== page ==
• Enhanced security. Strong security efforts are fundamental to giving customers peace of mind, which is critical when it comes to their money.
  • Make simple possible. Remove friction from the process to enhance the customer experience.

As banking catapults into a digitally dominant era, institutions should establish a presence across all digital touchpoints — desktop and web browser, mobile apps, even social media — to enable customers to access financial services and information at their convenience. A mobile-first mentality will help ensure that products and services work seamlessly across all devices and platforms. Consistency here is key.

Customers are ultimately looking to their institutions to solve their individual financial problems. Banks have a wealth of data available to them; those that seek to create the strongest relationships with customers can leverage these insights to tailor the experience and deliver relevant, timely products and support to meet their unique needs.

All sectors faced the same challenge over the course of the pandemic: How does a business survive physical separation from their customers? Industries like retail were better prepared for expedited digital transformation because they’ve been establishing a digital presence for years; they were largely able to rationalize quicker. Hospitality sectors, on the other hand, more closely mirrored banking in that many processes were far behind the digital times. Some restaurants lacked an online presence before the pandemic, and now must undergo their own version of rationalization to remain in business.

While rationalization looks different to each vertical, the central mission remains the same: determining the best, most sensible order of digital transformation to provide the best customer experience possible. Those companies that leverage the principles of rationalization to manage the massive migration to digital will be better positioned to solidify and capitalize on customer loyalty, and keep their institutions thriving.

Three Things Bankers Learned During the Pandemic

It’s been well documented how the pandemic lead to the digitization of banking on a grand scale.

But what bankers discovered about themselves and the capabilities of their staff was the real eye-opener. Firms such as RSM, an audit, tax and consulting company that works with banks nationwide, saw how teams came together in a crisis and did their jobs effectively in difficult circumstances. Banks pivoted toward remote working, lobby shut-downs, video conferencing and new security challenges while funneling billions in Paycheck Protection Program loans to customers. The C-suites and boards of financial institutions saw that the pandemic tested their processes but also created an opportunity to learn more about their customers.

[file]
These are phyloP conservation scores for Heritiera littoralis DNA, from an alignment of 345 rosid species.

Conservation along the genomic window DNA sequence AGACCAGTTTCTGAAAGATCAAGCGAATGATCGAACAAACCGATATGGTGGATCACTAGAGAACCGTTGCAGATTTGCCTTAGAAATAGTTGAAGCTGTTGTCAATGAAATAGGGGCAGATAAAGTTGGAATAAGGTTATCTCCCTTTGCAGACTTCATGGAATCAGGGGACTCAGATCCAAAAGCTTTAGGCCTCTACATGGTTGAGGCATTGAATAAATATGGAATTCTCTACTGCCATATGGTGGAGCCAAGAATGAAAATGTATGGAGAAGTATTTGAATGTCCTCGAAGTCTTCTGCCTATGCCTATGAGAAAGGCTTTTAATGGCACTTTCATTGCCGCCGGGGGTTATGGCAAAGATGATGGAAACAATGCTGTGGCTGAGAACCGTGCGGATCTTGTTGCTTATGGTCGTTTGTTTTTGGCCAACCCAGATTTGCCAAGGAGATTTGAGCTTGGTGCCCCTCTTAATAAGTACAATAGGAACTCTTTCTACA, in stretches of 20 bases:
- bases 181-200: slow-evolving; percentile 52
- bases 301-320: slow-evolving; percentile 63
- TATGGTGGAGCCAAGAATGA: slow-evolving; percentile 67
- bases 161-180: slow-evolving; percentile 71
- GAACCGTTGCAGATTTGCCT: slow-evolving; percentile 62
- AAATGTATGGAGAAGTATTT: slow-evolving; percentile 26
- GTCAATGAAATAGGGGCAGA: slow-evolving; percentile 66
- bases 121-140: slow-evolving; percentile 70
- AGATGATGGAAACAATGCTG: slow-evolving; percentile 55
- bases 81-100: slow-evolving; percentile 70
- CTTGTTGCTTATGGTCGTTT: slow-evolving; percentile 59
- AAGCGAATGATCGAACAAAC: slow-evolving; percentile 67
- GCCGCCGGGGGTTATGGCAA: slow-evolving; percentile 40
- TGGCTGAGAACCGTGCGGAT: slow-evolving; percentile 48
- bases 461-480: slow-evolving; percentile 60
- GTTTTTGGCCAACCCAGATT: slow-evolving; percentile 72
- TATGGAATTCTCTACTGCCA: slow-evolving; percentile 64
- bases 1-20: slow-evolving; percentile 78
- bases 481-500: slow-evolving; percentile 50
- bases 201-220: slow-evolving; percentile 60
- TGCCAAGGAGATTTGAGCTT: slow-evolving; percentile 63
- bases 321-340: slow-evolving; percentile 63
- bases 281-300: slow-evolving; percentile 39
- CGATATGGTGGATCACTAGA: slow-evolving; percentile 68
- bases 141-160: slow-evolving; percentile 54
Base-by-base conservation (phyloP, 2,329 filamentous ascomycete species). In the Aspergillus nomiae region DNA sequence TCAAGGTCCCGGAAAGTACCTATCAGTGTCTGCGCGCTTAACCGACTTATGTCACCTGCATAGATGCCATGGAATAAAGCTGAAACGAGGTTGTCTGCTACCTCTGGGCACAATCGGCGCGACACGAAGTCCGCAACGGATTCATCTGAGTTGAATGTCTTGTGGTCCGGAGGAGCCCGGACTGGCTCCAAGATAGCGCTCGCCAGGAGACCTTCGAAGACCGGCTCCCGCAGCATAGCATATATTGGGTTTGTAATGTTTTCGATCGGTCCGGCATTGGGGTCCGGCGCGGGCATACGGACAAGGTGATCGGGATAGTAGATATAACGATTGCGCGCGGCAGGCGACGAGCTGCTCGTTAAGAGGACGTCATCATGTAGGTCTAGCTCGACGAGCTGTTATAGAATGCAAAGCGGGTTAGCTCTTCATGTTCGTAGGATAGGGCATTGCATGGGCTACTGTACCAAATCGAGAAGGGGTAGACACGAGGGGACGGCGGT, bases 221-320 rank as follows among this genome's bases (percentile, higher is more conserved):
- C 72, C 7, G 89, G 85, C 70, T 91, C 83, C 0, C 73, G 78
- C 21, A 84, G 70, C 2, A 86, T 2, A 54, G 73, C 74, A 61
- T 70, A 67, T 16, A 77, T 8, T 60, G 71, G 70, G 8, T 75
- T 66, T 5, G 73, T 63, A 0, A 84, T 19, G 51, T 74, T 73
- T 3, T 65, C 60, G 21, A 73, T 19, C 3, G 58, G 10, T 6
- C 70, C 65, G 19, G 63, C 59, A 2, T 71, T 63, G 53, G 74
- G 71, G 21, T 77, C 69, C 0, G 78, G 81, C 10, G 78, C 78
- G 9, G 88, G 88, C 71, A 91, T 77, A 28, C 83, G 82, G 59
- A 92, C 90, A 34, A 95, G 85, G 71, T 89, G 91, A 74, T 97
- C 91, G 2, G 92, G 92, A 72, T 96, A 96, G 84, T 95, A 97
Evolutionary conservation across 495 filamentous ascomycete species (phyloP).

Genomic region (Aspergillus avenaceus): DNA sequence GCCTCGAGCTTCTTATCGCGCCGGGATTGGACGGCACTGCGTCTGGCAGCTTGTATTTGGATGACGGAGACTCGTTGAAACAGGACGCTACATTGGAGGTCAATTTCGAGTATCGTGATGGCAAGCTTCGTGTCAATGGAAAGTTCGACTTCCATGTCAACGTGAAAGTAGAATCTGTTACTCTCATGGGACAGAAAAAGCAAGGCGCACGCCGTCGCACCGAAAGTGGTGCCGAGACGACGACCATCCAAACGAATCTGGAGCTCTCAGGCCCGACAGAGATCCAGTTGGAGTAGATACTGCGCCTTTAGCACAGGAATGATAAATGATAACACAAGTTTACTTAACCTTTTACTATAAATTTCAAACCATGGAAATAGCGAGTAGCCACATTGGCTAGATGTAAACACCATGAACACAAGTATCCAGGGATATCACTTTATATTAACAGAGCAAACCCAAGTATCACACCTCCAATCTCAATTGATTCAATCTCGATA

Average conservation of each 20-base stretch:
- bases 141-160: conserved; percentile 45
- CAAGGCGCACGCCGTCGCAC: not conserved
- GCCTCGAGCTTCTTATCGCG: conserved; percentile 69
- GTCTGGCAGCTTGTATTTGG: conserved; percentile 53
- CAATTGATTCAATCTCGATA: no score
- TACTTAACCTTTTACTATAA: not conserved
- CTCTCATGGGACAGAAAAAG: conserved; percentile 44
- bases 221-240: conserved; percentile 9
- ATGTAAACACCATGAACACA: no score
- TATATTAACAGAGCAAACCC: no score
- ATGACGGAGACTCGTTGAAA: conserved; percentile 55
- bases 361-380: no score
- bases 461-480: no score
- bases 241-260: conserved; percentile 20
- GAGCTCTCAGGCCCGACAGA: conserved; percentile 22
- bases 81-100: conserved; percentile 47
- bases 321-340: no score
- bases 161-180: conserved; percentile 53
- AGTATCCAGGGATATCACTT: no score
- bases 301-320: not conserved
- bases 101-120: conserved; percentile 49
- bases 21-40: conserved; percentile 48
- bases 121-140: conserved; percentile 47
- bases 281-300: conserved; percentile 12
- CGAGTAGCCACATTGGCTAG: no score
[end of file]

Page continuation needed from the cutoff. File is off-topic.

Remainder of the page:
Overall, the pandemic changed all of us. From our discussions with the leaders of financial institutions, here are three major things bankers learned about themselves and their customers during the pandemic.

1. Customers Want to Use Technology
Banks learned that customers, no matter their generation, were able to use technology effectively. Banks were able to successfully fulfill the needs of their customers, as more devices and technologies are available to banks at all price points and varying degrees of complexity. Post-pandemic, this practice will continue to help increase not only internal efficiencies but convenience for customers. As banks compete with many of the new digital providers, this helps even the playing field, says Christina Churchill, a principal and national lead for financial institutions at RSM US LLP.

Did you have a telemedicine appointment during the pandemic? Do you want to go back to driving to a doctor and sitting in a waiting room for a short appointment, given a choice? Probably not. Nor will bank customers want to come to a branch for a simple transaction, says Churchill.

The pandemic made that all too clear. Banks had to figure out a way to serve customers remotely and they did. Digital account opening soared. Banks stood up secure video conferencing appointments with their customers. They were successful on many counts.

2. Employees Can Work Remotely
The myth that bankers were all working effectively while in the office was exposed. Instead, some found employees were more effective while not in the office.

Technology helped bridge the gap in the existing skill set: Bankers learned how to use technology to work remotely and used it well, says Brandon Koeser, senior manager at RSM. Senior leaders are finding that getting employees back to the office on a strict 8 a.m. to 5 p.m. schedule may be difficult. “Some bankers have asked me, ‘do we return to the office? Do we not go back?’” says Koeser. “And I think the answer is not full time, because that is the underlying desire of employees.”

After surveying 27,500 Americans for a March 2021 study, university researchers predicted that Covid-19’s mass social experiment in working from home will stick around. They estimate about 20% of full workdays will be supplied from home going forward, leading to a 6% boost in productivity based on optimized working arrangements such as less time commuting.